The Fort Dodge Messenger: Aug. 1, 1905
Ice Box Thieves Operate Wholesale
Five Familiies (sic) in East End of City Find Storage Boxes Tampered With
Entirely Looted of Contents
Hoboes (sic) Thought to Be the Guilty Parties – Made no Discrimination but Took Everything in Sight – People Should Telephone
After a relaxation of several weeks, from the inroads of the burglar and the petty sneak thief Fort Dodge people have again begun to be troubled by those who believe rather in making their living by dishonest practices and at the expense of others than through honest labor. For several nights, recently, inroads upon the stores of ice boxes, of Fort Dodge residents have been made but last night the practice was carried on in a wholesale manner. Five houses in the east part of the city were visited by the refrigerator thieves and the ice boxes entirely looted of their contents.
At the Larrabee, Price and H. Weiss homes, with several others, the names of whose occupants we have been unable to learn, the thieves came boldly onto the rear porches and into the cellarways taking anything and everything within the coolers that they fancied, and leaving them as bare as the proverbial cupboard of mother goose fame.
In most every case not only eatables but dishes and such commodities as lard, molasses, eggs and a stray bottle of blue ribbon or two were removed. The ice box thief usually confines his larceny to bread, potatoes, cooked meats, pastry and such other edibles as can be eaten without cooking or preparation, but these fellows seem to be of a new class and no doubt are laying up a supply for a coming famine, should they strike a territory where the people take unkindly to their requests for donations.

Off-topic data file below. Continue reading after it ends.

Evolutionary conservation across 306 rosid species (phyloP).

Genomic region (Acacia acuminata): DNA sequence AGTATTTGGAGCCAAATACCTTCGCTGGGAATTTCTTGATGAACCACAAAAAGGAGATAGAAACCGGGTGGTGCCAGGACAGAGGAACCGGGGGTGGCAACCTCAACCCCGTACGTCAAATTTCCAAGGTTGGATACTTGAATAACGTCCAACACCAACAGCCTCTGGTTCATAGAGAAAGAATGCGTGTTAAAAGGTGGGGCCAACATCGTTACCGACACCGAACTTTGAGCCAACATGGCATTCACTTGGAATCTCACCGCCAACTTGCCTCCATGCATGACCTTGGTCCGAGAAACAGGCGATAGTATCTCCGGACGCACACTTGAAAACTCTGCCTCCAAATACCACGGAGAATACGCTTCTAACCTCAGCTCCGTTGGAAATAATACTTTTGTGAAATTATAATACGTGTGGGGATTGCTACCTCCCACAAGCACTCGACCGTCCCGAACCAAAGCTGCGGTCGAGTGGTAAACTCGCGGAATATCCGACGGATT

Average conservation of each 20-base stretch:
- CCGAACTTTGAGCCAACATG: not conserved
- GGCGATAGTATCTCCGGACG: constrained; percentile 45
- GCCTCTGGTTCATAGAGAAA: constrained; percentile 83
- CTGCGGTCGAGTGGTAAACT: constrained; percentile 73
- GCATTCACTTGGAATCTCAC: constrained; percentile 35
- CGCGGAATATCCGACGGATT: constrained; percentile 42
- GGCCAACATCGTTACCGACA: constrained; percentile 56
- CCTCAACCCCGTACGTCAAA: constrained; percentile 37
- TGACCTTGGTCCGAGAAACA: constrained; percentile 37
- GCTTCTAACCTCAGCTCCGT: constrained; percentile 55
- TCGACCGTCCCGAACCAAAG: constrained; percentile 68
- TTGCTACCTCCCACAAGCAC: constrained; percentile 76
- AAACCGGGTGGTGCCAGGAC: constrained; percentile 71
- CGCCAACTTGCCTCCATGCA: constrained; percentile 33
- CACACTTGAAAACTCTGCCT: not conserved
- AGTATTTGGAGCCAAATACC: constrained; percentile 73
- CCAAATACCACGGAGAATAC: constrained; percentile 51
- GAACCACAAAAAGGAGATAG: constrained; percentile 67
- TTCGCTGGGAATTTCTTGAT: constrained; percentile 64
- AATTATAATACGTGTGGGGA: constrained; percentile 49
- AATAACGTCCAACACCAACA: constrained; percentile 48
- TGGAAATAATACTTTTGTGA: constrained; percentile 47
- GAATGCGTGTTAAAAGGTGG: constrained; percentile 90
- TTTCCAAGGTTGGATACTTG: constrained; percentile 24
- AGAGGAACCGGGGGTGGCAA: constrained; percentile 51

A search of the wood in the vicinity of the city would probably result in finding three or four weary Willies ensconced in some cosy nook surrounded by groceries and supplies, in ample proportions, and engaged in preparing a delicious meal with what they had taken from the supplies for Fort Dodge tables. At one place a fine six pound roast of meat, purchased that very day from the butcher is reported as among the things taken. Juicy porterhouse, pork chops, tea and coffee, pies and cake all went to garnish the woodland board of the hoboes (sic), for such the thieves are supposed to be.
Two hungry looking specimens of the genus tramp, called at several east end residences yesterday morning and it is thought that they are the fellows whose hands have found their way into the storage boxes. Mayor Bennett stated to a Messenger man this morning that the people of the city were in a large measure to blame for such results.
“If they had telephoned to the city hall when the fellows called there we would have placed them in safe keeping and the ice box thefts would not have occurred” said he. “Instead of doing this, however, they let them go. only to have them return in the evening and help themselves to all that they could lay their hands on.” Local residents are cautioned to notify police headquarters when suspicious characters or loafers are seen in their neighborhoods under pain of suffering similar inroads upon their stocks of provisions.
(Editor’s note: This is not the first time this was an issue.)
City directory information on the likely victims:
In the 1908 city directory, there were two Larrabees. It’s most likely Charles Larrabee, a vice president at Iowa Savings Bank, living at 1508 Fourth Ave. S. The name Winston is in parenthesis after Charles, which is usually where a spouse’s name would go. I’m guessing that Winston was his grown son, living at home. In the 1909 directory, they are living at 1222 Sixth Ave. S.
There are three Price listings in the 1908 directory. Bertram J. Price, wife Jessie, lived at 1435 Fourth Ave. S. He was the county attorney, with an office at 305-306 in the First National Bank Building. In the 1909 directory, he is listed as attorney at law, with his office in the same location. They had moved to 1215 Sixth Ave. S.
Henry L. Weiss and wife Ida E. lived at 1411 Fourth Ave. S. in 1908. He worked at Thompson, Kehm & Co. In 1909, he worked as a clerk at Plymouth Clothing House, but they are still at the same address. There are 14 listings for Weiss in 1908 and 10 in 1909